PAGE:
2015 is the last year that the EU will have a quota on milk production (expires 1 April 2015). This means after that there will be no restrictions on increasing milk production. Currently if farmers produce over their milk quota they pay a penalty of 28 EUR/100 kg. In countries like the Netherlands the current high milk price means farmers are producing above quota and willingly paying this penalty.
EC’s quarterly agricultural outlook shows that the number of EU dairy cows increased significantly in 2013. The 2013 increase was greatest in the Netherlands (+3.6%), Spain (+3.6%), Ireland (+2.1%), Germany (+1.8%) and France (+1.5%).
Should New Zealand dairy farmers fear surging European Union milk production where there are 22.8 million dairy cows compared to less than 5 million in New Zealand.
The reality is that most of the European Union milk production is consumed internally. Even so the European Union (EU) remains the one of the world’s major dairy exporters accounting for about 32 per cent of all export sales on a milk equivalent basis. Most of this comes from three countries, Germany, the Netherlands and France (see Figure 20).
The good news for New Zealand is that most of this is exported as Cheese. The European dairy industry is set up mainly to produce fresh milk and cheese, producing about 40% of total world cheese production. This means most of the increase in European production will go into cheese exports
Although only producing 3 per cent of world milk output, New Zealand is the second largest supplier of manufactured products to the world market with a 32 per cent share. However the largest share of this goes as whole milk powder. Cheese exports represent only about 15 % of New Zealand exports.
So there may be a significant increase in production from the European Union, stimulated by high prices and the removal of quota, however this is most likely to affect cheese and skim milk powder exports. Figure 13 shows the changes in European dairy product exports and it can be seen there is significant growth in skim milk powder and cheese.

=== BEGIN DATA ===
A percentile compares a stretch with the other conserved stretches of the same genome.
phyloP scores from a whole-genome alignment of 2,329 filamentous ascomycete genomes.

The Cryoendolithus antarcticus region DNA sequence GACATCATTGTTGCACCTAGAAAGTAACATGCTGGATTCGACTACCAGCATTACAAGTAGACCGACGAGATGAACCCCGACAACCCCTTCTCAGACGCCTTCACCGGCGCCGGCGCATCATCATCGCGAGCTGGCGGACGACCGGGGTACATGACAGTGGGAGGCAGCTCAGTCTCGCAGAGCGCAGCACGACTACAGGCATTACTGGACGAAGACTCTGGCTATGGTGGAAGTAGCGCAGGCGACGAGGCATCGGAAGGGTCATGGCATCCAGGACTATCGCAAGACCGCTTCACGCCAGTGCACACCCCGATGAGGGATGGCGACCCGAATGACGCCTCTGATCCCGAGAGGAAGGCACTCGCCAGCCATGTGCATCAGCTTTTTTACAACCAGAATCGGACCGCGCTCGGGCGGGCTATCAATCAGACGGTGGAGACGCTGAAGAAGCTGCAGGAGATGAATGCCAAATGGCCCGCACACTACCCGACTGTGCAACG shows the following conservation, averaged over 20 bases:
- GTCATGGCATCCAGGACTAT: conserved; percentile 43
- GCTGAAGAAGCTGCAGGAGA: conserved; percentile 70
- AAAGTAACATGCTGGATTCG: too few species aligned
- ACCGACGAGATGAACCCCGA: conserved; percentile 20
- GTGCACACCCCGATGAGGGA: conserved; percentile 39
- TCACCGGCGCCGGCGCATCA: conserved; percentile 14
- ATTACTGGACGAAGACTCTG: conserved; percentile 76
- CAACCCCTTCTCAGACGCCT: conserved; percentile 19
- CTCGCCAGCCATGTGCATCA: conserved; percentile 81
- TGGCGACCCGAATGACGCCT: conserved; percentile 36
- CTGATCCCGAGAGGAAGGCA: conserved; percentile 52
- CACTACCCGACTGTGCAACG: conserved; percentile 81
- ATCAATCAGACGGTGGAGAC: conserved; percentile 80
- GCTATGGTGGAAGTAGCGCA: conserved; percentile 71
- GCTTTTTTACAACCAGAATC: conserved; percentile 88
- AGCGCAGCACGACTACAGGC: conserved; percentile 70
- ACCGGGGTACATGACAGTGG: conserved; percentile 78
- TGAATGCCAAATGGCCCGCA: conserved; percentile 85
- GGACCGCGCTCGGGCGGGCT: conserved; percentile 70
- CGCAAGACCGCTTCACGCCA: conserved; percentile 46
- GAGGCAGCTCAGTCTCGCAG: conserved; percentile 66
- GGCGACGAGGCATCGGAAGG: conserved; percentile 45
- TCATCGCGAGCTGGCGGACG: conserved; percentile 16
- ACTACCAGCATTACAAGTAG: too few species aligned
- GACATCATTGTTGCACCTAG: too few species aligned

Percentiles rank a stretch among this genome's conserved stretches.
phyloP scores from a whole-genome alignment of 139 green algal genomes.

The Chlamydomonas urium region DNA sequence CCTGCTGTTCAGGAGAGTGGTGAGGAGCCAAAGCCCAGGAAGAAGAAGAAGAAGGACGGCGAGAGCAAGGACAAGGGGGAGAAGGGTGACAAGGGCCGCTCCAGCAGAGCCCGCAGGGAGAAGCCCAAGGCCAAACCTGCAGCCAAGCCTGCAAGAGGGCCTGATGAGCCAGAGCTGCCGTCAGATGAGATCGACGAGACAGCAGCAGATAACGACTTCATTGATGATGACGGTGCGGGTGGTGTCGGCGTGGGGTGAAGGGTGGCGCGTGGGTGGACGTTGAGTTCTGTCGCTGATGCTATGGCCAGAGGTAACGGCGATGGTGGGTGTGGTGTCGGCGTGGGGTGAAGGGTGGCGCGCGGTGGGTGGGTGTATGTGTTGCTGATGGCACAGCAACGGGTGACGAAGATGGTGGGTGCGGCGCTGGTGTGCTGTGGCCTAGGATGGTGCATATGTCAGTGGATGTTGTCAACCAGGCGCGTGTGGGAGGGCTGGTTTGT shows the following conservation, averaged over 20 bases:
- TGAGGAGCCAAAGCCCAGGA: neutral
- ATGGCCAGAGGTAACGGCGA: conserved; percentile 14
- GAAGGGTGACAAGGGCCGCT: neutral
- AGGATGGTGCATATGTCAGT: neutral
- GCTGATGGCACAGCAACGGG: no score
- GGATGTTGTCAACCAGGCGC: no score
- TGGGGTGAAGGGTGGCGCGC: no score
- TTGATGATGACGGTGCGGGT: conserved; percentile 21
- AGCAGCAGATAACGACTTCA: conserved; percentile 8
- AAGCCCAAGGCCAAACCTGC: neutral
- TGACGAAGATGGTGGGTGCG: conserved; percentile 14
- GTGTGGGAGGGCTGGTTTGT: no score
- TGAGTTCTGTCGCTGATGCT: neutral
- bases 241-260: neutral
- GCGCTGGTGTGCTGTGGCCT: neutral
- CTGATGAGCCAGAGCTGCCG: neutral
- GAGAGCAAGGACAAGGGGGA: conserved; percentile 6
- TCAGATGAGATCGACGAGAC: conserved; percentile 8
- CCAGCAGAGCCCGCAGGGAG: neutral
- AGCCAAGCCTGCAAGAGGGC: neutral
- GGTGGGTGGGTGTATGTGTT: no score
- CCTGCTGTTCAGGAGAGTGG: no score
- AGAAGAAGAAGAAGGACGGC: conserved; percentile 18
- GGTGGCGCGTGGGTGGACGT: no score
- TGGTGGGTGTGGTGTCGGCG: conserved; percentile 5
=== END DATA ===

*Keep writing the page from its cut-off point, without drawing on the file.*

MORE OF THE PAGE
The removal of quotas in 2015 is likely to result in a decrease in small farms and an increase in larger operations in countries like Germany and the Netherlands. The long term effect is that the European Union is likely to become a stronger competitor on the international market as the industry in these countries become more competitive and able to respond to market signals.
In the long term New Zealand must remember that it is a small player in the overall dairy production market. Small changes in production and exports in the European Union or the US can have big impacts on the small percentage of dairy products that are traded (About 7 per cent of global milk production is traded in international markets each year). Small changes in demand for imports from countries like China can also impact significantly on dairy prices. The one thing that is for sure is that record dairy prices won’t last for ever. High prices will stimulate an increase in production from the most efficient producers until prices reach a new equilibrium. In the long term New Zealand will still have to be innovative in production and marketing to maintain its competitive advantage in the brave new word post EU quotas.
The full Ernst and Young Report : Analysis on future developments in the milk sector Prepared for the European Commission – DG Agriculture and Rural Development. Is available on the resources section of this site click here